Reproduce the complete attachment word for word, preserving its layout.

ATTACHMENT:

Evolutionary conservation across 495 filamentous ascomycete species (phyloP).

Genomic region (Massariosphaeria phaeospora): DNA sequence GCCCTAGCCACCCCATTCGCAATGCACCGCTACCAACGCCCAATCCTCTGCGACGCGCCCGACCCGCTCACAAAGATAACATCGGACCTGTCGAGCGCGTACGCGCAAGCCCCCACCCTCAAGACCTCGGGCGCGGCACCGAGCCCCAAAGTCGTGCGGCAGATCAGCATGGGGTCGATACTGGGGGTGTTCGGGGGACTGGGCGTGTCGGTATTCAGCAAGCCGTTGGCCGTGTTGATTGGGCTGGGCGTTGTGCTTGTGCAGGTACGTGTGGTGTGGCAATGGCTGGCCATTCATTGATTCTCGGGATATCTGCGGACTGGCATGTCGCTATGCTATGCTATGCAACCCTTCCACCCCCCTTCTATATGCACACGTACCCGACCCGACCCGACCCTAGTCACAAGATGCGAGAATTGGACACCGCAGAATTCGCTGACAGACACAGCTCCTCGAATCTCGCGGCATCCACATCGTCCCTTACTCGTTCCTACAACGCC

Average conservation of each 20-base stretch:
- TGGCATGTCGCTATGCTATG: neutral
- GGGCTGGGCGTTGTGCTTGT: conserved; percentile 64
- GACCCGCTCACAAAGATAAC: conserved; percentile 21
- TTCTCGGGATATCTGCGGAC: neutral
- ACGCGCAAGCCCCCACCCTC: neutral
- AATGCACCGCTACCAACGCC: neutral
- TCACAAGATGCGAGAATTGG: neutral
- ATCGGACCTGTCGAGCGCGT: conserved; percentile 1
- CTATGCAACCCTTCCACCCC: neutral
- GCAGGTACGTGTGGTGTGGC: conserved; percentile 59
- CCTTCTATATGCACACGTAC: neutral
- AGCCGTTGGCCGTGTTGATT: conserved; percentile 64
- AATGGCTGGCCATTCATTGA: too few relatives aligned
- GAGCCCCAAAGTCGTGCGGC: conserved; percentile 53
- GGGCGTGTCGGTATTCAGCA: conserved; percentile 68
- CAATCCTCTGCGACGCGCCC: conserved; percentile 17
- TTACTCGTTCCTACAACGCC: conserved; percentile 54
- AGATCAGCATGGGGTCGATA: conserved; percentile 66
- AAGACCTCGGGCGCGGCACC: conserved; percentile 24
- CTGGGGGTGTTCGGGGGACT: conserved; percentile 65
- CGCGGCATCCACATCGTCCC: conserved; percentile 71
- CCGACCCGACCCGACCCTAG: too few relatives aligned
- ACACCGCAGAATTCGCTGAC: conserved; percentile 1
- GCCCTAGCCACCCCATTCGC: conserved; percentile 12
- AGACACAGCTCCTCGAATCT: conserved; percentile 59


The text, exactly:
Evolutionary conservation across 495 filamentous ascomycete species (phyloP).

Genomic region (Massariosphaeria phaeospora): DNA sequence GCCCTAGCCACCCCATTCGCAATGCACCGCTACCAACGCCCAATCCTCTGCGACGCGCCCGACCCGCTCACAAAGATAACATCGGACCTGTCGAGCGCGTACGCGCAAGCCCCCACCCTCAAGACCTCGGGCGCGGCACCGAGCCCCAAAGTCGTGCGGCAGATCAGCATGGGGTCGATACTGGGGGTGTTCGGGGGACTGGGCGTGTCGGTATTCAGCAAGCCGTTGGCCGTGTTGATTGGGCTGGGCGTTGTGCTTGTGCAGGTACGTGTGGTGTGGCAATGGCTGGCCATTCATTGATTCTCGGGATATCTGCGGACTGGCATGTCGCTATGCTATGCTATGCAACCCTTCCACCCCCCTTCTATATGCACACGTACCCGACCCGACCCGACCCTAGTCACAAGATGCGAGAATTGGACACCGCAGAATTCGCTGACAGACACAGCTCCTCGAATCTCGCGGCATCCACATCGTCCCTTACTCGTTCCTACAACGCC

Average conservation of each 20-base stretch:
- TGGCATGTCGCTATGCTATG: neutral
- GGGCTGGGCGTTGTGCTTGT: conserved; percentile 64
- GACCCGCTCACAAAGATAAC: conserved; percentile 21
- TTCTCGGGATATCTGCGGAC: neutral
- ACGCGCAAGCCCCCACCCTC: neutral
- AATGCACCGCTACCAACGCC: neutral
- TCACAAGATGCGAGAATTGG: neutral
- ATCGGACCTGTCGAGCGCGT: conserved; percentile 1
- CTATGCAACCCTTCCACCCC: neutral
- GCAGGTACGTGTGGTGTGGC: conserved; percentile 59
- CCTTCTATATGCACACGTAC: neutral
- AGCCGTTGGCCGTGTTGATT: conserved; percentile 64
- AATGGCTGGCCATTCATTGA: too few relatives aligned
- GAGCCCCAAAGTCGTGCGGC: conserved; percentile 53
- GGGCGTGTCGGTATTCAGCA: conserved; percentile 68
- CAATCCTCTGCGACGCGCCC: conserved; percentile 17
- TTACTCGTTCCTACAACGCC: conserved; percentile 54
- AGATCAGCATGGGGTCGATA: conserved; percentile 66
- AAGACCTCGGGCGCGGCACC: conserved; percentile 24
- CTGGGGGTGTTCGGGGGACT: conserved; percentile 65
- CGCGGCATCCACATCGTCCC: conserved; percentile 71
- CCGACCCGACCCGACCCTAG: too few relatives aligned
- ACACCGCAGAATTCGCTGAC: conserved; percentile 1
- GCCCTAGCCACCCCATTCGC: conserved; percentile 12
- AGACACAGCTCCTCGAATCT: conserved; percentile 59